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Search for Mink the bear’s wayward cubs continues as cause of death changes

  • Fans of Mink, the black bear sow whose body was found in Lebanon earlier this week, are selling this bumper sticker to benefit the nonprofit Upper Valley Land Trust, Hanover Conservancy and Kilham Bear Center and their efforts to protect wildlife. The website minkwuzhere.com also wants to raise awareness about the bear's three missing cubs.

  • Mink the bear is seen in a yard on Gilson Road in West Lebanon, N.H., just south of the border with Hanover, N.H., on May 9, 2020. (Bryan Marquard photograph)

Valley News Staff Writer
Published: 8/28/2020 9:34:04 PM
Modified: 8/28/2020 9:46:57 PM

LEBANON — Wildlife officials are still hopeful that they might round up the three missing cubs of Mink, the black bear sow whose body was found on a gravel bar along the Mascoma River on Tuesday morning.

Although Mink had been dead for several days, authorities learned of three separate cub sightings on Thursday and set up two game cameras and some doughnuts, among other attractants, to help with their capture.

“We placed a little food at each location, which will help hold the cubs there if they discover it. I think we will be successful but it will take some time,” Andrew Timmins, black bear project leader for New Hampshire Fish & Game Department, said via email on Friday. “It appears that the cubs have split up and are traveling separately.”

He said the cubs would now be 8 months old and weigh between 25 and 35 pounds. Normally, bear cubs stay with their mother until they are about 18 months old, but Mink’s cubs would have the inherent knowledge to den up now if need be, he said.

Mink was famous as the mother to several litters of cubs whom she took through residential neighborhoods in Hanover and Lebanon, looking for food. At one point, wildlife authorities planned to destroy the sow and an earlier set of cubs because they had become too habituated to human food sources, but Republican Gov. Chris Sununu intervened and they were spared.

She drew further attention — even coverage on National Public Radio — when she found her way back to the Upper Valley in 2018 after being tranquilized and transported to the wilds of northern New Hampshire, near the Canadian border.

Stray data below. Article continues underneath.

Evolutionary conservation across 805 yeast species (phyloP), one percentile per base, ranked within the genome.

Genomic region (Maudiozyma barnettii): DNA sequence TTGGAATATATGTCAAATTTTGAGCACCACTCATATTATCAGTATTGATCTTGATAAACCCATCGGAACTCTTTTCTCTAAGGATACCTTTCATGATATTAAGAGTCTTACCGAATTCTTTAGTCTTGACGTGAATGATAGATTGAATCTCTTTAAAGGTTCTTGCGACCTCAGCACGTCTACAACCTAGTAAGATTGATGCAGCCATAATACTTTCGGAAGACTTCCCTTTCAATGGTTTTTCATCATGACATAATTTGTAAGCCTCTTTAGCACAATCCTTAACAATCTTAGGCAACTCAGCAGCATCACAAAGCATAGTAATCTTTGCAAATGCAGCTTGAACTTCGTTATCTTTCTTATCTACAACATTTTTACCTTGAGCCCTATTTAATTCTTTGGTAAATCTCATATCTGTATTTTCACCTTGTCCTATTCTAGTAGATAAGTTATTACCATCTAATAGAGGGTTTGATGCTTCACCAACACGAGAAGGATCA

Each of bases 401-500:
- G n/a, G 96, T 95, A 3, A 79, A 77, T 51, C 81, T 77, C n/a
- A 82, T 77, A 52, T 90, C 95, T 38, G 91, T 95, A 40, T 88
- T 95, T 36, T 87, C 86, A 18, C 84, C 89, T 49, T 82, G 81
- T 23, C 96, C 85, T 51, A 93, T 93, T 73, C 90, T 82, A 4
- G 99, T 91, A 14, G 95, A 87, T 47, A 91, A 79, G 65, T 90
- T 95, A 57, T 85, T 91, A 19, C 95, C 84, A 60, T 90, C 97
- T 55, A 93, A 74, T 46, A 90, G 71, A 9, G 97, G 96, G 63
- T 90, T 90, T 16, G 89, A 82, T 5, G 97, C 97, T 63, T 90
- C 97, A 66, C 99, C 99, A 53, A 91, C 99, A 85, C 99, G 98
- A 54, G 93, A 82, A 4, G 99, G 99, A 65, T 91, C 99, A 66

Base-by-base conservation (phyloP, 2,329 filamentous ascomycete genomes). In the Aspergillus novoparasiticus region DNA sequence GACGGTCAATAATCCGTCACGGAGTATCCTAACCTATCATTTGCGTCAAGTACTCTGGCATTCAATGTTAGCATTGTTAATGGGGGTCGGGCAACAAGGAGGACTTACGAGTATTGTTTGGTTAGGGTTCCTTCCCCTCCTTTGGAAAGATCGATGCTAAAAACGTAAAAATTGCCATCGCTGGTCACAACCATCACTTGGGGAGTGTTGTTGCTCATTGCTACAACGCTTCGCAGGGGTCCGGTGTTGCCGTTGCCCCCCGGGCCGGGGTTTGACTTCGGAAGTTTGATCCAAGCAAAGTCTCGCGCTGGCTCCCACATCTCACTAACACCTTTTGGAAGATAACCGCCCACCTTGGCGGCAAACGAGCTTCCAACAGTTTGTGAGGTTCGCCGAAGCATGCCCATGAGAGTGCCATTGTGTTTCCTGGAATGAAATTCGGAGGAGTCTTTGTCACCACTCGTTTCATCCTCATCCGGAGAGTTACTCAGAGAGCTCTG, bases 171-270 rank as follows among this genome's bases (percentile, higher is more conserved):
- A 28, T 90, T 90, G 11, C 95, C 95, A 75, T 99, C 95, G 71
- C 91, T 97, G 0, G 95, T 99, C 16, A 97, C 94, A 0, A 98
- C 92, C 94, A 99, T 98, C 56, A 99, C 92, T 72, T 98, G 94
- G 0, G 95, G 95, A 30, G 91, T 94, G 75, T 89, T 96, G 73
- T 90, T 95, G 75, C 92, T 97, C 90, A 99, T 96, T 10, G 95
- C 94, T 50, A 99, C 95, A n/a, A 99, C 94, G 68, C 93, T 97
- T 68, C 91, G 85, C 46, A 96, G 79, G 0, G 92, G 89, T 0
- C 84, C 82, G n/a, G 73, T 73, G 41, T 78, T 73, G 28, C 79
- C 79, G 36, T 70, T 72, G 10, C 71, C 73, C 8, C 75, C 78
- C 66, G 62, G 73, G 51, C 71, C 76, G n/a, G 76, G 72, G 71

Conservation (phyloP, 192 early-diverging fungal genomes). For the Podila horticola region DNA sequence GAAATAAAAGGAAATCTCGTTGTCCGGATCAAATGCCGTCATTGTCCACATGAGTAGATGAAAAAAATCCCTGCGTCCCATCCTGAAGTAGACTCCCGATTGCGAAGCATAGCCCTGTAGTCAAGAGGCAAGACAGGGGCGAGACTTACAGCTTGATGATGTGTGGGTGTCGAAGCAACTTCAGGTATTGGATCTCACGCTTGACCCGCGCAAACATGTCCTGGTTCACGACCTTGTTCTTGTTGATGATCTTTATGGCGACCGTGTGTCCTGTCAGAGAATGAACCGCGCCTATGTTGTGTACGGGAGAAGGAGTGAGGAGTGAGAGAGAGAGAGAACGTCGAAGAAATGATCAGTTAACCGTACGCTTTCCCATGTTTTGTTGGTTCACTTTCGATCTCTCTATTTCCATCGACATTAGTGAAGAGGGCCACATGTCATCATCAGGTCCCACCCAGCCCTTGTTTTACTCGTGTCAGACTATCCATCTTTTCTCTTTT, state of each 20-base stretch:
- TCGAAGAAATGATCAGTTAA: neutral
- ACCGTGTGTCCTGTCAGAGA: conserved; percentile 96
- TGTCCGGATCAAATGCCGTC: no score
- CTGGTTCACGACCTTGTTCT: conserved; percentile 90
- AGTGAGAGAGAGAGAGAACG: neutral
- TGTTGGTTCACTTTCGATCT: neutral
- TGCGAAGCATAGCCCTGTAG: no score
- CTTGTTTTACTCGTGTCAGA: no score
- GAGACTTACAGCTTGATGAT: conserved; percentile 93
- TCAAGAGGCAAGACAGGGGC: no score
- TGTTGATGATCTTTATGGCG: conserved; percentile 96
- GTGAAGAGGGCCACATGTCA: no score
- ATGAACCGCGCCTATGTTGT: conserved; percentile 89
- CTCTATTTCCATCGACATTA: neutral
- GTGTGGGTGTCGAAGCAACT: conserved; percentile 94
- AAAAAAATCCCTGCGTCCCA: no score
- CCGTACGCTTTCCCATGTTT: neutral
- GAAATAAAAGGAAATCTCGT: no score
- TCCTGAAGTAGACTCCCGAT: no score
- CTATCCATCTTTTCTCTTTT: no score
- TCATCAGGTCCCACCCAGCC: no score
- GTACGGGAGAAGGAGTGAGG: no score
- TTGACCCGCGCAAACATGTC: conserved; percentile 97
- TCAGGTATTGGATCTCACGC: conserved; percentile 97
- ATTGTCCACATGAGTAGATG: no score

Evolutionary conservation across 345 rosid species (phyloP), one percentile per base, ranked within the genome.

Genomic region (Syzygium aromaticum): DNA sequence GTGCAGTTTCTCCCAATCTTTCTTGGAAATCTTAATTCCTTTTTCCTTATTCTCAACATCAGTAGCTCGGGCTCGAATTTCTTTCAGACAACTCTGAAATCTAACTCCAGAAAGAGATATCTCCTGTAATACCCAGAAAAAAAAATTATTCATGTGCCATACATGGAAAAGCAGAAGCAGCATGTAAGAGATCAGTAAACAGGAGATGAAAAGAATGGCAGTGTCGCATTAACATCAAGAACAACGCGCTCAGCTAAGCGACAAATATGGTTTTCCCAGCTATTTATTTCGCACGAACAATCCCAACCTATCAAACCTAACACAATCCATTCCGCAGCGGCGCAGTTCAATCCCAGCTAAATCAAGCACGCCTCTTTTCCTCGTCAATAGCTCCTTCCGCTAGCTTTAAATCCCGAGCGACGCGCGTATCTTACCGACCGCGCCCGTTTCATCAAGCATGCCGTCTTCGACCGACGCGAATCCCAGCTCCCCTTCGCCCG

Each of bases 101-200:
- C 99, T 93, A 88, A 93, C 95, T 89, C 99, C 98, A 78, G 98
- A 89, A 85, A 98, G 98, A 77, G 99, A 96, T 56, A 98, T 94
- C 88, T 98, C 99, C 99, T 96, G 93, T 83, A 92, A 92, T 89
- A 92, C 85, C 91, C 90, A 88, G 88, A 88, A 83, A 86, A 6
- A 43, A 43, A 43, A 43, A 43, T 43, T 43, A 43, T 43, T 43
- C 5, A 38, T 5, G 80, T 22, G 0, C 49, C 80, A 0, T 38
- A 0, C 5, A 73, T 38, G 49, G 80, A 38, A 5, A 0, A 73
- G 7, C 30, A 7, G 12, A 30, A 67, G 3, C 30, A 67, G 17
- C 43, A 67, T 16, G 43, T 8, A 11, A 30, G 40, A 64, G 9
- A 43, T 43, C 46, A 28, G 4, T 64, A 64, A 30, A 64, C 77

Authorities earlier this week said they thought she might have died after being hit by a car, both because of the location of her body, not far from Interstate 89, and because it looked like a foreleg might have been broken.

But a gross necropsy performed Thursday at the Kilham Bear Center by Georgina Voegele, an anatomist and instructor at the Geisel School of Medicine at Dartmouth College, found that Mink’s body, though decomposed, was intact and that she had not suffered any broken bones or been shot, according to Ben Kilham, the Lyme naturalist who assisted with the procedure.

“She had not been hit by a car,” Kilham said late Friday, and the necropsy also revealed Mink to be older than suspected.

“Her teeth were as worn as much as I’ve ever seen on a bear,” said Kilham, who estimated that Mink was between 20 and 30 years old, and possibly older. Black bears can live to be 40, and a more exacting examination of rings on her teeth, akin to counting tree rings, will yield a more precise age, he said. Kilham said it’s likely Mink died of natural causes, but “we’re still going to pursue other causes.”

The bear’s death has attracted widespread comment across the Upper Valley. Several people affiliated with Friends of River Park in West Lebanon have now created a “Mink Wuz Here” sticker and poster that they are encouraging Upper Valley residents to post to honor the bear. The stickers are available for $5 apiece from a minkwuzhere.com website, and all proceeds will go to the nonprofit Kilham Bear Center in Lyme, the Upper Valley Land Trust and the Hanover Conservancy.

Kelli Pippin, who serves on the Friends of River Park board, called news of Mink’s death “disheartening.” The stickers are intended to celebrate the joy the bear brought people and also benefit conservation groups “that care about keeping the Upper Valley attractive for creatures like Mink to live in,” said Pippin, who lives in West Lebanon near Mink Brook.

“Mink was a local legend and a lot of people loved her,” Pippin said. “So many of us enjoyed coexisting with her.”

The stickers will also be available at a “Trails and Trucks” event at River Park, which features food trucks and an introduction to hiking trails along the Connecticut River, from 11 a.m. to 5 p.m. on Sunday.

Hanover Deputy Fire Chief Michael Hinsley, who worked to protect Mink and to encourage residents to put away bird feeders and secure trash, said via text on Friday that a number of property owners where Mink roamed are keeping an eye out for any sign of the cubs, and that he hopes they can be found before falling victim to predation or being hit by a car.

Hinsley said that the search for the cubs in recent days has also shown that the bear family had feasted on an unnatural feeding ground this spring and summer.

“It is clear that Mink has continued to enjoy a lot of unsecured garbage, based on the volume of bags of garbage that litter the woods behind a number of dumpsters,” Hinsley said.

Staff writer John P. Gregg can be reached at jgregg@vnews.com or 603-727-3217.




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